Una (2017 UK/Canada/USA)
Call me naive, but I didn’t see the end that eventually came in Benedict Andrews’ film Una, but come it did, and I was a bit shocked. Not shocked by the content, for its more implying than action, but what the ending specifically meant to the rest of the story, one focused on a 28-year-old woman named Una who 15 years prior, at the age of 13, had a sexual affair with her 40-year-old neighbor, Ray.
Una (Rooney Mara) has a sexual tryst in the bathroom of a club, walks home barefoot, showers, puts on a pretty dress, and drives to what I imagine an Amazon warehouse looks like. She walks around for a bit, then asks a man if he knows where Ray is. The man doesn’t know who Ray is, so she produces a picture of him, and he is now Peter, who is the man’s boss.
It spoils nothing to say the story is about Una confront Ray nee Peter about molesting her after a three-month grooming and then leaving her alone, and Mara does a lot of heavy lifting here.
Ray - I’ll just call him that from now on - is played in earnest by Ben Mendelsohn, who you know from a thousand different movies as a top-notch character actor. The challenge of such a role is making the audience feel sorry for Ray and how he turned his own life upside-down by what he insists was a one-time thing, and much of the runtime is spent with him explaining both how he loved Una and wanted to run away with her, and how conflicted he was at being in love with a 13-year-old girl. “I’m not one of those,” he keeps insisting.
And that’s the crux. Most rational adults will say that if you’ve slept with one person that falls into the forbidden fruit category you’ve only just begun, and that common sense and the ways in which writer David Harrower keep doubling-back and doubling-up on it are crucial to its effectiveness.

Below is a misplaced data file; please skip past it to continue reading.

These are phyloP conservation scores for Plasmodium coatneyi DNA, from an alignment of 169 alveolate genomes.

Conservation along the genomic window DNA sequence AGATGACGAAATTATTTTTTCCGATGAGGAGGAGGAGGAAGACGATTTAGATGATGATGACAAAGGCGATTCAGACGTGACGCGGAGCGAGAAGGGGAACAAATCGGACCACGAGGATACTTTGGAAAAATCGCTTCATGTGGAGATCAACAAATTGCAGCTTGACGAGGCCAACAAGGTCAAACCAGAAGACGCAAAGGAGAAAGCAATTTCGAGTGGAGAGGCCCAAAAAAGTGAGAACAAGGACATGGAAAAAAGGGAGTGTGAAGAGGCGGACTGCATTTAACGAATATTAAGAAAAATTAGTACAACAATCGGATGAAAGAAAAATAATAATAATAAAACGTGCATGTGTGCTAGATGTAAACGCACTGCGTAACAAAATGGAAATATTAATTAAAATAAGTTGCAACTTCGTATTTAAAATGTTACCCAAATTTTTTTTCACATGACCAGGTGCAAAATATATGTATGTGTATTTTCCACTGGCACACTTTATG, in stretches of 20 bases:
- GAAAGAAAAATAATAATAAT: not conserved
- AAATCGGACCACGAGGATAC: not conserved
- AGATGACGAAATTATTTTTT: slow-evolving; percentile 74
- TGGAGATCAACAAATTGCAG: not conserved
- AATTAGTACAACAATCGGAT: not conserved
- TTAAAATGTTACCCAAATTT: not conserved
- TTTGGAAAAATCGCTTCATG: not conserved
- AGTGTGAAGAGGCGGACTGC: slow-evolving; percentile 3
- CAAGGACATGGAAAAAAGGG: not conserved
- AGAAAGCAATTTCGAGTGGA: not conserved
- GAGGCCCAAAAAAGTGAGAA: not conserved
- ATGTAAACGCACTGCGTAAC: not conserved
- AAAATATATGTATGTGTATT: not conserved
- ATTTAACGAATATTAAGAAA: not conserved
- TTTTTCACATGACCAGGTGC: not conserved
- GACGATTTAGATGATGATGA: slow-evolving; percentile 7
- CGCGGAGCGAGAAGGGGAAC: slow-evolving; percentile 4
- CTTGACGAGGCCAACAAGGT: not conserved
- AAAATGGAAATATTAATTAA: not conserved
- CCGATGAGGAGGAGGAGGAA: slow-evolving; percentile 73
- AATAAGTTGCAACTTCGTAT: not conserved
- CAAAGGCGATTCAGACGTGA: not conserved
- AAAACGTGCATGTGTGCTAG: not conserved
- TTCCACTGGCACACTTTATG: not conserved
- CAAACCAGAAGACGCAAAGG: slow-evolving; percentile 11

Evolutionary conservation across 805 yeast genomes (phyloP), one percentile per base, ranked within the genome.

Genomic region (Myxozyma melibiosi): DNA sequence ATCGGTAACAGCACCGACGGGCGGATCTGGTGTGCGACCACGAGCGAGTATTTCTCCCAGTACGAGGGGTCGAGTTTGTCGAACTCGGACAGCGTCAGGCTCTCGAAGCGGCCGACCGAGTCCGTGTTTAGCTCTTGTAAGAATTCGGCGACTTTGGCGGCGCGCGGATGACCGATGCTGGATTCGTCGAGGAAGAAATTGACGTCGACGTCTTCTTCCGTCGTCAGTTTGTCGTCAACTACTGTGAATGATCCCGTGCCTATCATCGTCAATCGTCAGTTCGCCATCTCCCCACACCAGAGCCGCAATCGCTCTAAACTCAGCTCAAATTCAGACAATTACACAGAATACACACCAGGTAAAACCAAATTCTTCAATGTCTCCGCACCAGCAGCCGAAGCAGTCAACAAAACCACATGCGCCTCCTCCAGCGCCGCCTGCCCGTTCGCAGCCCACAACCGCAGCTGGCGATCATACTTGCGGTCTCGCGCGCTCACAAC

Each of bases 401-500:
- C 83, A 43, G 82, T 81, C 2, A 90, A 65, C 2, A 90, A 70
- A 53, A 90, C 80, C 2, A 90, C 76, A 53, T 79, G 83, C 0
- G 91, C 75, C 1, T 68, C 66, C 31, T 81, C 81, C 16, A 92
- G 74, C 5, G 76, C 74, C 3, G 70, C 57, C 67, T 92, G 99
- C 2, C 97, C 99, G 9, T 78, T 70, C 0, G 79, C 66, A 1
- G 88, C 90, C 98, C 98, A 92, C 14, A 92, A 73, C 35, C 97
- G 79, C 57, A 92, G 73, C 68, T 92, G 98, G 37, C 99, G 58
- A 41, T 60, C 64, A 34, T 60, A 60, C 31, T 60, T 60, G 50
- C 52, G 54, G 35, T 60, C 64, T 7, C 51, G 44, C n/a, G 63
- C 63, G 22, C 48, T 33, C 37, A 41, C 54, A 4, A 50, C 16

The film is based on Harrower’s stage play Blackbird, and the plot is almost identical. The film is set in the three-act structure I assume was with the play, and each act unloads pathos by the truckload, the conflicted emotions of Una who was in love with the man and remains at times confused, enraged, and gutted by his abandonment of her, the chilling line “I hate the life I’ve lived” summing her up nicely. Mara infuses her with a humanity bookended by the acts of a severely damaged human being - over the course of one day, she will have sex with three different men while confronting the man who molested her.
She manages to drag information out of Ray - information about his current life, whether or not he’s married, has children, what prison was like, why did he leave her, why did he do it, did he know what a pariah he’d made of her. When he asks her if she has a boyfriend, Mara’s action is such that it’s unclear if the answer meant “right now” or “ever.”
Unlike Nabokav’s Lolita or Stanley Kubrick’s film version of it, there is nothing darkly comic going on here - it is a sickening film, and at times Una raises the natural questions everyone watching must have, which boils down to this: why would a seemingly otherwise decent man take the flirtations of an innocent girl and suddenly begin grooming her for molestation and abduction, especially when by both of their remembrances there was nothing murderous about them.
Andrews direction is necessarily understated - most of the action takes place in the break room of the warehouse, and flashbacks accompanied by appropriately haunting music serve to remind us of the action that is being discussed. Ruby Stokes is perfectly cast as the young Una, not only because she looks a great deal like a young Rooney Mara, but because she embodies that thing that Humbert Humbert so breathlessly described in the early pages of Nabokav’s novel, nauseatingly defining what it is that attracts some men to girls of a certain age and development.
Una is now available for rent at Amazon - it’s not for the faint of heart and it’s certainly not for viewing by anyone under the age of 17, but it’s an excellent film.